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Self-Sufficiency Sufficient to Love God

July 2, 2018


“They [Adam and Eve] wanted, as we say, to ‘call their souls their own.’ But that means to live a lie, for our souls are not, in fact, our own. They wanted some corner in the universe of which they could say to God, ‘This is our business, not yours.’ But there is no such corner. They wanted to be nouns, but they were, and eternally must be, mere adjectives.”

The quotation is by CS Lewis in the Problem of Pain. As he notes, tt’s axiomatic that, if God exists, we are not God, and this isn’t our universe.

By “God” (capital G), what is meant is a “maximal being” – that is a Being having maximal qualities. Thus, we say of God that He would have to be all-knowing, all-powerful, all-good, all-just, all-merciful, etc. All characteristics of which God is the standard find their greatest expression in God.

We are not talking about flying spaghetti monsters or Zeus-like personalities when we refer to God, capital G.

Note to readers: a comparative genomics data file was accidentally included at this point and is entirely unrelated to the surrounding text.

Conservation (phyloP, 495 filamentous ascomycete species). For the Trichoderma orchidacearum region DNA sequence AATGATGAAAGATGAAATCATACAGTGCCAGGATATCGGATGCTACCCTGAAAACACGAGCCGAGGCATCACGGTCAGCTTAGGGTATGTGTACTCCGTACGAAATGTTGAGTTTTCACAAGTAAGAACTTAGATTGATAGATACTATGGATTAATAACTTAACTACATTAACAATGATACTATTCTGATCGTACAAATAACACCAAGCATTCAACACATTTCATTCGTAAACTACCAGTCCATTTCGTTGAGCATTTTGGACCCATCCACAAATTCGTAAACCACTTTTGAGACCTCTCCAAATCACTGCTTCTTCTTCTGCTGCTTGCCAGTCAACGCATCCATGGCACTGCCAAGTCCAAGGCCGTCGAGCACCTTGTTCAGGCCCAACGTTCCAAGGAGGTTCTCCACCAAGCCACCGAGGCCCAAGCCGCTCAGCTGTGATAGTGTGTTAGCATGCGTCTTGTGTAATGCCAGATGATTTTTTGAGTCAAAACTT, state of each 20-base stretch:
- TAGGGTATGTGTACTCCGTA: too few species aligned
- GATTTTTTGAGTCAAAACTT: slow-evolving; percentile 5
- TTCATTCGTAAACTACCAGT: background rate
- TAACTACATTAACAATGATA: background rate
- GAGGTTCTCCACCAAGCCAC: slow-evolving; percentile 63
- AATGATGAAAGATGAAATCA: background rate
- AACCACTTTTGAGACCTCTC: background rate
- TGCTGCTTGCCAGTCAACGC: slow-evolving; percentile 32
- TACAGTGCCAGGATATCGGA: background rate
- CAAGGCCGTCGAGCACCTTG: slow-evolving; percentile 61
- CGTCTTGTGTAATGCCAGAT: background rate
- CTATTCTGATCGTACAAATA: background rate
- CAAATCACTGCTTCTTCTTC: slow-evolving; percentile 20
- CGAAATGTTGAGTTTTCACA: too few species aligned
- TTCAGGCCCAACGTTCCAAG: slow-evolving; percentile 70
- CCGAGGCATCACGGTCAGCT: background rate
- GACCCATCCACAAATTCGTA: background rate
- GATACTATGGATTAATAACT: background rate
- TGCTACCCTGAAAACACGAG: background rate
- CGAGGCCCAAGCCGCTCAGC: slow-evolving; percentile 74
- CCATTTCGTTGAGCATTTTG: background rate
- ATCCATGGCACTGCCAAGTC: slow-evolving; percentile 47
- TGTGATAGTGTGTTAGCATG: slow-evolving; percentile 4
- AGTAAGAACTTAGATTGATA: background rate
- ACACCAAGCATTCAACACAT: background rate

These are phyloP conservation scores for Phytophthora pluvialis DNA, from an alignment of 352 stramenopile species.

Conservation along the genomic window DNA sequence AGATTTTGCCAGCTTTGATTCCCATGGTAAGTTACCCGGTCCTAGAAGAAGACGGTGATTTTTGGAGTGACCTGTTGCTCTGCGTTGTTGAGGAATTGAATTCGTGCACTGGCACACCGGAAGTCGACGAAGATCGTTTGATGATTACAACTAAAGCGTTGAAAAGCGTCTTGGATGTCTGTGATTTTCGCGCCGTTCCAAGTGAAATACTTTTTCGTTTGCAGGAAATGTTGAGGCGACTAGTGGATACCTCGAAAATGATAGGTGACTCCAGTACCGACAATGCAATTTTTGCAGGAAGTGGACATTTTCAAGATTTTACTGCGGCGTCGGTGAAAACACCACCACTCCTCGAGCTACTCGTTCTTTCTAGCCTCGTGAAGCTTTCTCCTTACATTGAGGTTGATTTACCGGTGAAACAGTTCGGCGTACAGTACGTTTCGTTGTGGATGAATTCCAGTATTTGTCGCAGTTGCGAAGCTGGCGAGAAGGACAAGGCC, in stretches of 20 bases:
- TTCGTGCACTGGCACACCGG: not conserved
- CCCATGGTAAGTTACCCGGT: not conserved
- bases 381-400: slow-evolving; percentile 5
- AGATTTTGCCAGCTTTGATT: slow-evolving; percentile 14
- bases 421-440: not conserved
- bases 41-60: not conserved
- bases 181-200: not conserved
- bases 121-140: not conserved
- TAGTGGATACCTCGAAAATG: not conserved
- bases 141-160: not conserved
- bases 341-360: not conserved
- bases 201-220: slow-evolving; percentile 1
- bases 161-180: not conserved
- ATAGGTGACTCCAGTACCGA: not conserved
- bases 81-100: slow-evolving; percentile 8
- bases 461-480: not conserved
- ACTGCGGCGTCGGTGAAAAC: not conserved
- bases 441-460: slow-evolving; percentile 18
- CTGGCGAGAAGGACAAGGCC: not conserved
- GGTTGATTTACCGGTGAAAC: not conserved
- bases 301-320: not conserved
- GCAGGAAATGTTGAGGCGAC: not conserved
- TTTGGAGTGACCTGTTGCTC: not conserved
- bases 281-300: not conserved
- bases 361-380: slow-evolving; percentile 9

If such a God exists, and I believe this is more or less self-evident, than anything we call our own, including our own self-sufficiency, is mere illusion.

I find it interesting that many naturalists, like the late, great Stephen Hawking, agree that self-sufficiency is nothing but an illusion. We are all merely dancing to the tune of our DNA, says Richard Dawkins. Ravi Zacharias describes a lecture given by Stephen Hawking many years ago in which he eloquently laid out the evidence that we are determined (by natural influences) in everything we do. Hawking ended with the uplifting thought that, even though we have no control over anything that we think or do, we still feel as if we do – to which Ravi Zacharias says the audience audibly groaned.

For the naturalist, the conclusion, some say (like Hawking and Dawkins), is inescapable. We aren’t the captains of our own souls as we suppose, and our end is “predetermined” by naturalistic causes as our beginning and everything in between. Such a fatalistic view might be sufficient to undo us completely, but for our ability to imagine otherwise – even if it isn’t true – according to these naturalists. Some very small consolation!

For the Christian, however, we find our consolation in the very God whose existence belies our illusion of self-sufficiency and self-control. We find that this God made us in His image, which suggests we are made with some capacity for free will and self determination – even if it subsists within the sphere of God’s ultimate providence.